IT’S FLU SEASON AGAIN – LEARN HOW TO PROTECT YOURSELF
Fever, cough, severe body aches and exhaustion. These are the common symptoms of the flu. Most people who get the flu recover within 7 to 10 days. For others, recovery may take longer or complications may occur. The flu is one of the top 10 causes of death in Canada. It leads to an estimated 12,200 hospital stays and 3,500 deaths every year. So it’s important that we all learn how to prevent the flu.
PREVENTING THE FLU IS BEST
The flu shot is the best way to prevent the flu and can even reduce the risk of flu-related symptoms and complications. It can also help you protect others, including those who can’t get the flu shot (like infants and people with underlying conditions), because when you’re vaccinated you are less likely to spread the virus to those around you. “If you’re vaccinated and still get the flu, your symptoms may be less severe and you’re likely to be less sick,” says Dr. Theresa Tam, Canada’s Chief Public Health Officer. “Similarly, with the shot, you’re less likely to suffer from serious complications from the flu.”
YOU NEED A NEW SHOT EVERY YEAR TO STAY PROTECTED
Flu viruses are constantly changing. Throughout the year, the World Health Organization and global partners track the types of flu viruses that change as they circulate around the world. Based on this information, a new annual vaccine is produced.
HEALTHY HABITS COMPLEMENT AN ANNUAL FLU SHOT
The flu spreads when a person infected with the virus sneezes, coughs or talks and releases tiny droplets that contain the virus. These droplets can be breathed in by someone else or land on a surface that another person touches, like the handle of a shopping cart, a doorknob or a phone. “The flu is extremely contagious,” says Dr. Tam. “You can actually spread the flu to others one day before you start showing symptoms, or feel sick. And you can still spread the flu approximately five days after your first symptoms appear.” In addition to getting the flu shot, you can protect yourself and those around you by practicing these healthy habits:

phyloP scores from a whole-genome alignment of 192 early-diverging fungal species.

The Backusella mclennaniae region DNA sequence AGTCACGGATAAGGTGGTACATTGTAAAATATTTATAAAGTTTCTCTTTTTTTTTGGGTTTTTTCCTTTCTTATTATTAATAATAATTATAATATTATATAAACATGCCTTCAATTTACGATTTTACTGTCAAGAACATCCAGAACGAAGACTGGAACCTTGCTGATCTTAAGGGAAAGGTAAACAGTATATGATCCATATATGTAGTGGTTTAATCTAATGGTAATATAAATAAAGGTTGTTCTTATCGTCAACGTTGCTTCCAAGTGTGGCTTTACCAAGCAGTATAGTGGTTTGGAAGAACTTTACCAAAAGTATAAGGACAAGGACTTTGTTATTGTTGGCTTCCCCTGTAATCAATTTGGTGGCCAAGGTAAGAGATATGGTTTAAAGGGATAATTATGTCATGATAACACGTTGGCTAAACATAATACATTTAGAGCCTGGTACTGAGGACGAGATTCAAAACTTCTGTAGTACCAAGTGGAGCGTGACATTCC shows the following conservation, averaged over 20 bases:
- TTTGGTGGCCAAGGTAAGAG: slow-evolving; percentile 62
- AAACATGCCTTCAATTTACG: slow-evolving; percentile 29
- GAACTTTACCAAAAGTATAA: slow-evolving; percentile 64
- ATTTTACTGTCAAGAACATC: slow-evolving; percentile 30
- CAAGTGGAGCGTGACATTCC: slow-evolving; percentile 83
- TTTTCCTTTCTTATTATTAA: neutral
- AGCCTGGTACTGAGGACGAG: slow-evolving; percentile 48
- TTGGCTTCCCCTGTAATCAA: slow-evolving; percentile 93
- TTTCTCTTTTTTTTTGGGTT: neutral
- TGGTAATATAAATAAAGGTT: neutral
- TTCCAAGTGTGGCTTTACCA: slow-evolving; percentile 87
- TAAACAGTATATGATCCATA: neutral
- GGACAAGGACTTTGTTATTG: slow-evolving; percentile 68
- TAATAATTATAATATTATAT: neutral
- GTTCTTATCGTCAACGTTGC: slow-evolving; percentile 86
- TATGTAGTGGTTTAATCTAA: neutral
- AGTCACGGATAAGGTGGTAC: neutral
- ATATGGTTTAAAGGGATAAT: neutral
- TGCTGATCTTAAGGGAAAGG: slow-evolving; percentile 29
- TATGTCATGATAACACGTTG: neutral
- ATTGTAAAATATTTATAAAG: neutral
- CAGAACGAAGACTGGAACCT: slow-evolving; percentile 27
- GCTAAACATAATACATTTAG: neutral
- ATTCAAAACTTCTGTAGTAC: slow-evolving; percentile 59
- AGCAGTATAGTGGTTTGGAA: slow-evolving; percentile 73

• wash your hands often
• cough and sneeze into the bend of your arm, not into your hand
• avoid touching your nose, mouth or eyes with your hands
• clean and disinfect objects and surfaces that a lot of people touch
• if you do get sick, stay home and avoid contact with others until your symptoms are gone
THE FLU IS SERIOUS FOR ADULTS 65 AND OVER
Adults 65+ are at higher risk of serious flu-related complications. As you age, your immune system changes, making it harder to fight off infections. In addition, other health conditions can worsen with the flu, increasing the risk of flu-related complications. Some complications from the flu, like pneumonia, can have serious consequences, such as breathing problems, severe dehydration and even death. Recent studies indicate that having the flu on top of a chronic cardiovascular condition can increase the risk of a heart attack. Getting the flu shot can be lifesaving.
GET YOUR FLU SHOT EARLY
It can take up to two weeks for the flu shot to protect you. Getting the flu shot as early as possible in the season is your best defence. With the flu shot, you can protect yourself, your family, your friends and your community. To learn more and to find out where to get your flu shot, talk to a healthcare professional or visit